“The category of “economic development” included agriculture, roads, harbours, rice production and commerce, while “Social Services” included health, buildings, schools, housing and drainage. The objectives of this programme were stated to be the following: (a) “the restoration and improvement of the capital equipment of the Colony so as to provide a firm basis for future progress”; (b) “the promotion of those types of economic activity whether primary or industrial production – in which the Colony was best fitted to engage”; and (c) “raising the living standards of the inhabitants of the Colony as rapidly as the level of their productivity permits.” These statements are interesting because they provide the background against which later efforts at planning can be compared, in terms of objectives, content and – not least important – achievement.

If the achievement of the plan is measured by scale of expenditure, then this plan was undoubtedly a success, for the planned expenditure of $36 million was exceeded by $31 million. This, it was claimed, was due to “advances in the cost of labour and materials, the introduction of urgent new works and the desire to provide a broader framework for expanded economic development in the future.” Anyone knowing about the Caura Dam Scheme cannot help wondering what factors may have entered into the “advances in costs.”

The last act of the government in area planning was to draw up an- other economic plan for the years 1956-62. Th is one was proposed to cost $90.5 million. It was to be financed 63 13 million by loans, 20 million by revenue and surplus balances, 1.2 million by Colonial Development and Welfare, and 5.8 million by funds brought forward from the 1951-56 programme. The plan was however aborted with the change of government which took place later that year.

And now, Soldado.

In 1955 the Government of Trinidad and Tobago undertook negotiations with the Oil Companies (Trinidad Oil, Shell and British Petroleum) on the question of Depletion Allowances in the Soldado Oilfields situated in the Gulf of Paria.

The government – and here the weight of the responsibility must fall on the Minister of Industry, Commerce and Labour at the time, Mr. Albert Gomes – agreed to allow the three oil companies mentioned a submarine well allowance in the nature of a depletion allowance in respect of their marine operations. The companies were allowed to write off increasing percentages of the ‘gross value of oil production at well head’ against their entire taxable income earned from their combined land and marine operations. The allowances were to run until 1985 and the agreed rates were 10% between 1955 and 1960, 15% between 1961 and 1966 and 20% after 1966. These allowances are now firmly embedded in our Income Tax laws and will no doubt remain there until 1985 or until oil production in Trinidad ceases, whichever is the earlier.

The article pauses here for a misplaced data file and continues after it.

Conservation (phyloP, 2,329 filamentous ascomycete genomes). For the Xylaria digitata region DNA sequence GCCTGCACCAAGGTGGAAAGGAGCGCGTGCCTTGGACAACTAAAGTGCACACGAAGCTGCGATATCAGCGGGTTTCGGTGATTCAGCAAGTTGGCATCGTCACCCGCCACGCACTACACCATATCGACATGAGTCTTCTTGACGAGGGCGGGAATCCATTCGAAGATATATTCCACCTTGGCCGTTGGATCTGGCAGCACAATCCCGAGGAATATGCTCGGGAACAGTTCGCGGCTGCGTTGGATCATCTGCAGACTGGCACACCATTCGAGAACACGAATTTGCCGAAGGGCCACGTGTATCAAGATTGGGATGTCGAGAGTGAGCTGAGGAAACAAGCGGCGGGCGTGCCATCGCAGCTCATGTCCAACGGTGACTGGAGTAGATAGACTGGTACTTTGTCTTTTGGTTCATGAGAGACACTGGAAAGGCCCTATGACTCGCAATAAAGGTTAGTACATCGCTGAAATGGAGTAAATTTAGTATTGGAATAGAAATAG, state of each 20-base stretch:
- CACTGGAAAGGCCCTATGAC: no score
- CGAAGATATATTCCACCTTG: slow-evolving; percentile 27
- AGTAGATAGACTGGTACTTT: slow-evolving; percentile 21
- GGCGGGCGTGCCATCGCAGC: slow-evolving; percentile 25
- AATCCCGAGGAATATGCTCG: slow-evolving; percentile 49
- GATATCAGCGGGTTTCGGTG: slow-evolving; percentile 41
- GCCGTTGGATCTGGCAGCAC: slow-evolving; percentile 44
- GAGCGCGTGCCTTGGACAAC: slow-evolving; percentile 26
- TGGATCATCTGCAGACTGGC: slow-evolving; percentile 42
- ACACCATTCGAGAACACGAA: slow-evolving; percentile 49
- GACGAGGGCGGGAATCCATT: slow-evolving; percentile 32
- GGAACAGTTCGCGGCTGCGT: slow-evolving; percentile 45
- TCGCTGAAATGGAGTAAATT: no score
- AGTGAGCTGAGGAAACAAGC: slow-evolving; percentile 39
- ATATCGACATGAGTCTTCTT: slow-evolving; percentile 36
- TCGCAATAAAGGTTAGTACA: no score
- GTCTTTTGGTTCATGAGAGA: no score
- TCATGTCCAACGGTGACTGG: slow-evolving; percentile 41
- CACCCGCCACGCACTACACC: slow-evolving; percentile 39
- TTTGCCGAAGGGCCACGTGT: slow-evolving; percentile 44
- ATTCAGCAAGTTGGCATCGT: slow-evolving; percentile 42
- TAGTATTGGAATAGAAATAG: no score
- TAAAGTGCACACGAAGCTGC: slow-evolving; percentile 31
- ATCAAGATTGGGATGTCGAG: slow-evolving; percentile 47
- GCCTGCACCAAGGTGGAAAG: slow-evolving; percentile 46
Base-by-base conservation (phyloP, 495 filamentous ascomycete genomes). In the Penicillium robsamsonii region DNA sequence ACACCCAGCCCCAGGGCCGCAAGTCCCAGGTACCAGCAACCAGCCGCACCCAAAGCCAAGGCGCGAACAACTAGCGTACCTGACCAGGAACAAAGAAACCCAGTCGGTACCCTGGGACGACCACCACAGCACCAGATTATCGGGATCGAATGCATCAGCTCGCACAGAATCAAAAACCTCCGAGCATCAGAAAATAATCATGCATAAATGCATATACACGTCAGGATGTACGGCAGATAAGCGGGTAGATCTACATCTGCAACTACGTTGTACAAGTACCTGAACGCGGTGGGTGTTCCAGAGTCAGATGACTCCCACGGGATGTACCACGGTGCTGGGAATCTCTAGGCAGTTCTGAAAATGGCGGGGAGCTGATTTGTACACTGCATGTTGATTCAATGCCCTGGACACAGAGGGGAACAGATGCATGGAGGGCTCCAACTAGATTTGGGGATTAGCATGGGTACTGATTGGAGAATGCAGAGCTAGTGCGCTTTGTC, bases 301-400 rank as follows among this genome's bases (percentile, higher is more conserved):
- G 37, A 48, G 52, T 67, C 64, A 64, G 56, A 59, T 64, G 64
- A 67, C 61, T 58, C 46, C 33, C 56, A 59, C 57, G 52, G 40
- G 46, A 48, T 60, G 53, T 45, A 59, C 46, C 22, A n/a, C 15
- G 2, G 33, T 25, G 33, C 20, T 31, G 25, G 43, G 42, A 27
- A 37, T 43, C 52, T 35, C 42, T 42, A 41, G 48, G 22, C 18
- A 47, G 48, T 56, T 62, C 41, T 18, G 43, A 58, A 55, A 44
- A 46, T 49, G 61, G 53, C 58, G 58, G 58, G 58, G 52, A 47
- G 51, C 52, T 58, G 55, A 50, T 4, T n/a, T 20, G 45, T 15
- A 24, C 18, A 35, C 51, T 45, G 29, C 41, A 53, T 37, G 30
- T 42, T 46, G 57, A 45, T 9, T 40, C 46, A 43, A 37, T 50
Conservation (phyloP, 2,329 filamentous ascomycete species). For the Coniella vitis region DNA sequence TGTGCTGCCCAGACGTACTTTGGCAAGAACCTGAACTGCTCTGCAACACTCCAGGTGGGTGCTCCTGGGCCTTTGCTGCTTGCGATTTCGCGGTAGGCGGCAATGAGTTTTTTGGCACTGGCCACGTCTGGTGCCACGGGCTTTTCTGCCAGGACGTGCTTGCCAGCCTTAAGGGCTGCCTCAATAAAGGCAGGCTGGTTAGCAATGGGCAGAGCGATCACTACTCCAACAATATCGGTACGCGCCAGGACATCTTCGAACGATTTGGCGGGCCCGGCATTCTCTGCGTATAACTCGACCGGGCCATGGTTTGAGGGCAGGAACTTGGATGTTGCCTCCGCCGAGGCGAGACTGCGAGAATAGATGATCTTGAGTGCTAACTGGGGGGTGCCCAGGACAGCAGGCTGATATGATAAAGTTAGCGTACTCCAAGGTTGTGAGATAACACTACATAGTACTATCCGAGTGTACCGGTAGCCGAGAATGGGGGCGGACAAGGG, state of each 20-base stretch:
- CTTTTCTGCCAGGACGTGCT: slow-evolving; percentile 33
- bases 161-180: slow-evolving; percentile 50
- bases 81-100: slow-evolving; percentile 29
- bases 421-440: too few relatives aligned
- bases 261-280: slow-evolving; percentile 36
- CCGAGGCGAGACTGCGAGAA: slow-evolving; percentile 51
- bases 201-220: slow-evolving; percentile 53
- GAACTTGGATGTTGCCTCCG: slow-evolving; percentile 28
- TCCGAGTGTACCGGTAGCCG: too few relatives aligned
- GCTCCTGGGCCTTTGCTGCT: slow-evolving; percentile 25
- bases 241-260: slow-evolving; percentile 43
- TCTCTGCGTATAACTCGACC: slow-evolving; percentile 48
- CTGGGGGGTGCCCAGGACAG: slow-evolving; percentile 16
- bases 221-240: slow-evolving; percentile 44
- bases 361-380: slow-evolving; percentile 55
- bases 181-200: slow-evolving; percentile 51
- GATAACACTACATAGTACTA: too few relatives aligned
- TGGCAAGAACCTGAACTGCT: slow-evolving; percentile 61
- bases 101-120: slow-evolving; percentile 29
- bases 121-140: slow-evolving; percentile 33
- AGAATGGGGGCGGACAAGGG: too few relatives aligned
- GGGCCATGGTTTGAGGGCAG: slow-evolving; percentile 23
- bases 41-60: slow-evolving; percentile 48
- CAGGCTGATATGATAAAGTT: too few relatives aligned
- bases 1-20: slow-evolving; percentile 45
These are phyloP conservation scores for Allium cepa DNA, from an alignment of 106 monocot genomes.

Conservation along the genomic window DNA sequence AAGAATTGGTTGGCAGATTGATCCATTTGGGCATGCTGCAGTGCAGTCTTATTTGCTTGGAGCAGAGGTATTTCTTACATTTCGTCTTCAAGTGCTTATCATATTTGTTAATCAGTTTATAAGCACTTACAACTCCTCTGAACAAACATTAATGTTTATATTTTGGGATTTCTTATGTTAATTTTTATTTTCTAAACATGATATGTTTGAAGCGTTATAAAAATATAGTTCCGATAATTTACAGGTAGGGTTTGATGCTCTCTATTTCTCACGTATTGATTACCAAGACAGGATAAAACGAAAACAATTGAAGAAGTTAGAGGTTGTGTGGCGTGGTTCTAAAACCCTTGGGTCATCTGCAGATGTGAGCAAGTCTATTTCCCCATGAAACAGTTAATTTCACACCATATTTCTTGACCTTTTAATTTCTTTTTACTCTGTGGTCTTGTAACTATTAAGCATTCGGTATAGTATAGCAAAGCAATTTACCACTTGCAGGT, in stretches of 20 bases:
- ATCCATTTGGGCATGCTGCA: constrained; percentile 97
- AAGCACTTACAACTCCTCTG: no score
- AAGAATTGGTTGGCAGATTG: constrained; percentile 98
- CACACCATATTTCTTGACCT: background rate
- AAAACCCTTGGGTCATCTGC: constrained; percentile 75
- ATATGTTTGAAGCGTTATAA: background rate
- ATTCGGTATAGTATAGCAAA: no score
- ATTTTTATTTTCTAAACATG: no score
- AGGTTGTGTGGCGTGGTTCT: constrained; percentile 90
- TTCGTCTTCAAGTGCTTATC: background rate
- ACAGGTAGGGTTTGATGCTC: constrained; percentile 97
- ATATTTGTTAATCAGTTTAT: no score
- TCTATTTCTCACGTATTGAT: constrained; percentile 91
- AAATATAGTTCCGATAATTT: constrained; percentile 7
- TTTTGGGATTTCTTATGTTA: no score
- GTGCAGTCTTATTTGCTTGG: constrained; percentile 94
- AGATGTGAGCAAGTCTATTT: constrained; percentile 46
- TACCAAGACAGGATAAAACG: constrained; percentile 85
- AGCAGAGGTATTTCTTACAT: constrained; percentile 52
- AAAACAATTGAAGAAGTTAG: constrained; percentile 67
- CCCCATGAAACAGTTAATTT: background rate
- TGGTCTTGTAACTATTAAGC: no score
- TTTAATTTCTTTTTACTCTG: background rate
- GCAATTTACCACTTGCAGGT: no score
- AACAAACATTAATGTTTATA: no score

These terms were decidedly over generous and became even more so as the share of marine oil-production in total oil-production increased and the higher rates began taking effect. Local and foreign objections were raised against the agreement but what has been called the Gomesocracy prevailed – but not for long. The agreement had helped furnish the nascent People’s National Movement with unanswerably devastating, political ammunition for the 1956 election, and Gomes and his accomplices were stingingly defeated.

Finally, we turn our attention to regional collaboration. In this field the period is marked by increasing collaboration with the other Caribbean territories under the umbrella of the Colonial Development and Welfare services. Trinidad and Tobago was represented in the Regional Economic Committee and on the many delegations which went to the United Kingdom to discuss, higgle, haggle or beg for sugar quotas, citrus quotas, improved sugar prices, improved citrus prices and whatever else. The behaviour was remarkably consistent; whatever the source of the problem – be it U.K.’s commitment to GATT, or excess supplies of sugar in the world market – the procedure was the same: a trip to London. External mechanisms were solicited for the solution; internal conditions failed to adapt. Cooperation also manifested itself in the increasing prominent role which the territory played in the shaping of the federal organisation which was to fructify two years after this government went out of office.

And so the territory entered 1956 still very much unchanged in the essentials of its economic life since regaining normalcy post-war. But there were rumblings and rumours. Some claimed that the Messiah was at hand, for they had seen His star, while others claimed that He had already come and was even then gathering His disciples. Would He be called E. Manuel and could He save His people?

 

 

 

 

 

 

 

[1] As for as statistical data go, two apologies must be made at this point. Firstly, it is intended to use the minimum necessary. Secondly, the pre-1951 period provides insuperable difficulties as it was not until the establishment of the C.S.O. In 1950 that statistical data of a macro-economic nature became available, the first accounts published being for 1951. Thus, one of the best pictures of the structure of the economy, viz. that given by the industrial origin of the GDP, is not available. There are, however, other indicators and recourse will have to be made to them. It Is sincerely hoped however, that 1951 would soon cease to be the genesis for all macro-economic data concerning the economy of Trinidad and Tobago.